Saturday, July 21, 2012

Thomas Industries tank cars--update

Upon posting my prior commentary about Thomas Industries HO scale tank cars, which were sold under the name Thomas Trains (here is a link: ), I promptly received a reminder from a friend of another Thomas car that I own, and that I often include in my slides for operations clinics at conventions. My friend was surprised I had not included this car in the previous post. So here it is.
     It is what Thomas called a 702 body, an insulated car with a high-pressure valve bonnet and “dome” platform (the valve bonnet is not an expansion dome). Here is the car, lettered for chlorine service, which I acquired years ago in derelict condition and cleaned up. Note that the valve bonnet is scale size, unlike the familiar Athearn “chemical” car, which is produced with a valve bonnet approximately double scale size. (I’ve discussed that topic previously, including corrective measures, and if you’re interested, you can view the post here: .)

     The paint scheme, of blue and maroon, appears to match a deteriorated AC&F color print I have (more on that in a moment). Moreover, the lessee, Columbia Southern, is an interesting topic too. The company had its origins in two companies. One was the Pittsburgh Plate Glass Company (which would become PPG Industries in 1968). In 1899 PPG formed a subsidiary to manufacture soda ash (soda ash is a raw material in glassmaking). It was called Columbia Chemical Company, of Barberton, Ohio, and for some years PPG operated it as a separate division. It owned tank cars, and continued to produce alkali products as well as chlorine. (The process used was electrolysis of sodium chloride, in the form of brine, producing chlorine and sodium hydroxide, or caustic soda.) Below is an AC&F photo (courtesy Richard Hendrickson) of one of their tank cars, built in 1942, with reporting marks PPGX.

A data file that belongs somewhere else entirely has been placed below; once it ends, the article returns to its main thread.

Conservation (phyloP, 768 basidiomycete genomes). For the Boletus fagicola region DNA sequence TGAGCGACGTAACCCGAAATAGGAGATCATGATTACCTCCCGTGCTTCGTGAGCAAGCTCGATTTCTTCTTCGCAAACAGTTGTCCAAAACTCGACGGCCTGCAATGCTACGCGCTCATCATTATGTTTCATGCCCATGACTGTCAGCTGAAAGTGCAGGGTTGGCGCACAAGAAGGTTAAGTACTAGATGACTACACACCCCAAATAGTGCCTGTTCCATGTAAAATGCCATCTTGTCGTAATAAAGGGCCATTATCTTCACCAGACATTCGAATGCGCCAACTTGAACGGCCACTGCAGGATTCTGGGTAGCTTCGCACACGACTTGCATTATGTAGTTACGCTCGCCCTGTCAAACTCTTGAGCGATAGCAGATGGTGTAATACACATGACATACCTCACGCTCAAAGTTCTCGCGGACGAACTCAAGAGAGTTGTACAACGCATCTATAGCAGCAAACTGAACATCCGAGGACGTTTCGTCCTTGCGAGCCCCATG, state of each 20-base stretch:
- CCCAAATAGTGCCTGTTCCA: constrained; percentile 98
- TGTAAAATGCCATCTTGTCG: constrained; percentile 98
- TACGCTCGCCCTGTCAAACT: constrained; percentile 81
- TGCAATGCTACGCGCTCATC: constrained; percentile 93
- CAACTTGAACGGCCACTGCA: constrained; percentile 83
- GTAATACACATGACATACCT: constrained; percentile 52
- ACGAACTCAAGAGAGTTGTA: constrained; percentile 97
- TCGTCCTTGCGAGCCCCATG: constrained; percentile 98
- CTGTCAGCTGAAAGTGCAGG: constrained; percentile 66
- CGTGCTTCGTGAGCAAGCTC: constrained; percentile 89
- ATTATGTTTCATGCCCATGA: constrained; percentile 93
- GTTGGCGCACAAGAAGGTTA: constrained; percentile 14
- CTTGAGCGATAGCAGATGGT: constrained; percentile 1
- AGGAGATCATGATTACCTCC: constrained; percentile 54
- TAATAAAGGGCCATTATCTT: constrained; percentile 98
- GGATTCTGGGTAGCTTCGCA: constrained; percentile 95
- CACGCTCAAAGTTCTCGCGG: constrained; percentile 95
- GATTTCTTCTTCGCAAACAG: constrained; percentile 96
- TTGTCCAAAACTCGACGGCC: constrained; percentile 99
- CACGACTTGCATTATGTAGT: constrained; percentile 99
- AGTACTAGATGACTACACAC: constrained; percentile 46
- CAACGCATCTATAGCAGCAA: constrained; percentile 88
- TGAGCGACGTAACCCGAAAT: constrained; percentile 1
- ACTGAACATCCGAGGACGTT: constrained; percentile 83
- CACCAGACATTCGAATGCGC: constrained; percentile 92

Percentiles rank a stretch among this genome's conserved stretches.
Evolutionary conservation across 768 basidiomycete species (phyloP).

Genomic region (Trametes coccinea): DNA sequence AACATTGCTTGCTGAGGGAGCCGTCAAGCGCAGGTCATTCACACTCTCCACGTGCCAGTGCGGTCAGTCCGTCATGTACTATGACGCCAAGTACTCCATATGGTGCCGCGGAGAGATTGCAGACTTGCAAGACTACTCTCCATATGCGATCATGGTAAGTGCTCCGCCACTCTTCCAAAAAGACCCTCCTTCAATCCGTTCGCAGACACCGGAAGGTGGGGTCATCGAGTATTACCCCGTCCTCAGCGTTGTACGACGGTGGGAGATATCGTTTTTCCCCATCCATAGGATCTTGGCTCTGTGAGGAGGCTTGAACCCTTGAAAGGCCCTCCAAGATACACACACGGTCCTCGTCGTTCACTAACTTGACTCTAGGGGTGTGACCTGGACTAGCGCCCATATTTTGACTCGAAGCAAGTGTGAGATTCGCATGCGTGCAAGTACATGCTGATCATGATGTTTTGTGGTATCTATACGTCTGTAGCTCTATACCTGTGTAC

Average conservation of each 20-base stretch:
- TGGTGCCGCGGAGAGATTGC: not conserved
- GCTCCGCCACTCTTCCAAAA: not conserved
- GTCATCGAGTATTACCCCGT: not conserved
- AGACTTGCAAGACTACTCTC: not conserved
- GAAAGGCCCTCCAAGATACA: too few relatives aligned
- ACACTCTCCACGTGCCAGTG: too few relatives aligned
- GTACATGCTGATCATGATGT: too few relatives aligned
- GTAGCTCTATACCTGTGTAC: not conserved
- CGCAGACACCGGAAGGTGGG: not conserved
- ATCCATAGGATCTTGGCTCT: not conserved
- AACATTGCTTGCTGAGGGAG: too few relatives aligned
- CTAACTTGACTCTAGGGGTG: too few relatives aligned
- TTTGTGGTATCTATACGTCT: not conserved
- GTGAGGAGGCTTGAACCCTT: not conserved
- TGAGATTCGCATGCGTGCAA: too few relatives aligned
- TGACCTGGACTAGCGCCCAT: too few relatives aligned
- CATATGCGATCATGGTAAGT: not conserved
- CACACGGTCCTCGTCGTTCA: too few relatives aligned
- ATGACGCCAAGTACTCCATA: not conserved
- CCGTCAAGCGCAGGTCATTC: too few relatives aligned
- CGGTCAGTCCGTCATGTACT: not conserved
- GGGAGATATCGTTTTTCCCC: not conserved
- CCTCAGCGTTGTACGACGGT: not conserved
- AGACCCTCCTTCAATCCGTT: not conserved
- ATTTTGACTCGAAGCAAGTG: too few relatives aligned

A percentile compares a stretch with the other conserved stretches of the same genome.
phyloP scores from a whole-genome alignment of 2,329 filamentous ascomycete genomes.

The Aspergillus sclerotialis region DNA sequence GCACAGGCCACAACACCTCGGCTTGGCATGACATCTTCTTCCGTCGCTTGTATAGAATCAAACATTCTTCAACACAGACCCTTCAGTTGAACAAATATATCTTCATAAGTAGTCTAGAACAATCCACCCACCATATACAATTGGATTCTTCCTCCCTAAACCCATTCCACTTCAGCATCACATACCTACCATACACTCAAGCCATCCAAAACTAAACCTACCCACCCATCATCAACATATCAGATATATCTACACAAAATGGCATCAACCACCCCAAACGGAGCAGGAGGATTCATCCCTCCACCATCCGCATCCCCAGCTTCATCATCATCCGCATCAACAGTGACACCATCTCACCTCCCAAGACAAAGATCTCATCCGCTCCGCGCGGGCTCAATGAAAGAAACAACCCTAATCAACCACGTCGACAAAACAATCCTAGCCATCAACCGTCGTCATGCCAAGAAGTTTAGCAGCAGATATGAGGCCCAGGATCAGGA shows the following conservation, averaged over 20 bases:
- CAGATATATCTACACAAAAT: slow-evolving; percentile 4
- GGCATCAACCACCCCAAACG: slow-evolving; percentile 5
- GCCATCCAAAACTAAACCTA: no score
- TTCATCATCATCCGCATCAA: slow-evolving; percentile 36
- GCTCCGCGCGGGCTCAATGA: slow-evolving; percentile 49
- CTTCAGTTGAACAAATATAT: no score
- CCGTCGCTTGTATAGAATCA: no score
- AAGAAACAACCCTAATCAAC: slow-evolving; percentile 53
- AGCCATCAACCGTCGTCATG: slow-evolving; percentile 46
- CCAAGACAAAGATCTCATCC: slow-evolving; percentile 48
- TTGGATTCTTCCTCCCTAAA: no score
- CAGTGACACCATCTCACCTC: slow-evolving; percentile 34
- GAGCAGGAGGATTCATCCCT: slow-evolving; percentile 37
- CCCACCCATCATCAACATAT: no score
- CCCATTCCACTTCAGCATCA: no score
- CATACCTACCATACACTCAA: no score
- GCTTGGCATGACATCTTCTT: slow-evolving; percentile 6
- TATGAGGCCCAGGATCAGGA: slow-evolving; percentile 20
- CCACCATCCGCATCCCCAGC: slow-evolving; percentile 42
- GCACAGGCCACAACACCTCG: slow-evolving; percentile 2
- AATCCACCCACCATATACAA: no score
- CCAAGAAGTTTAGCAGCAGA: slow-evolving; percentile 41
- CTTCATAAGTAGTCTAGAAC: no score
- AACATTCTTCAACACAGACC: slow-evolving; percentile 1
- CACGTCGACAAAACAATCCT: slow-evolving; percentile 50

Another thread in the story was Southern Alkali Corporation, of Corpus Christi, Texas, makers of chlorine. They apparently used the electrolysis process also, and thus also produced caustic soda. They too owned tank cars, reporting marks SACX, as with this one built in 1940:

     Southern Alkali was formed in 1931 as a joint property of PPG and American Cyanamid and Chemical Corporation. In 1951, the 49 percent share in Southern Alkali owned by American Cyanamid was acquired by PPG, which then combined Southern Alkali with Columbia Chemical to form Columbia-Southern. (Eventually it would become part of the Chemicals Division of PPG.) The large chlorine plant of Columbia-Southern at Lake Charles, Louisiana was part of PPG’s status as the second largest producer of chlorine in the U.S. (behind Dow Chemical).
     What is interesting is that the combined company, Columbia Southern, continued to use the Southern Alkali reporting marks, SACX, but with lettering and color scheme like the PPGX cars, with a large side stripe. Here is that deteriorated color print I mentioned, in which much of the dye is badly faded to brown. Obviously one cannot trust the color, but the overall appearance is pretty clear, and does seem to support the factory paint on the Thomas HO scale tank car.

     What proportions of the Columbia Southern car fleet were owned cars (SACX) and what proportion were leased from General American (GATX), I don’t know. But the Thomas model tank car appears to be a good representation of a Columbia Southern chlorine tank car.
Tony Thompson

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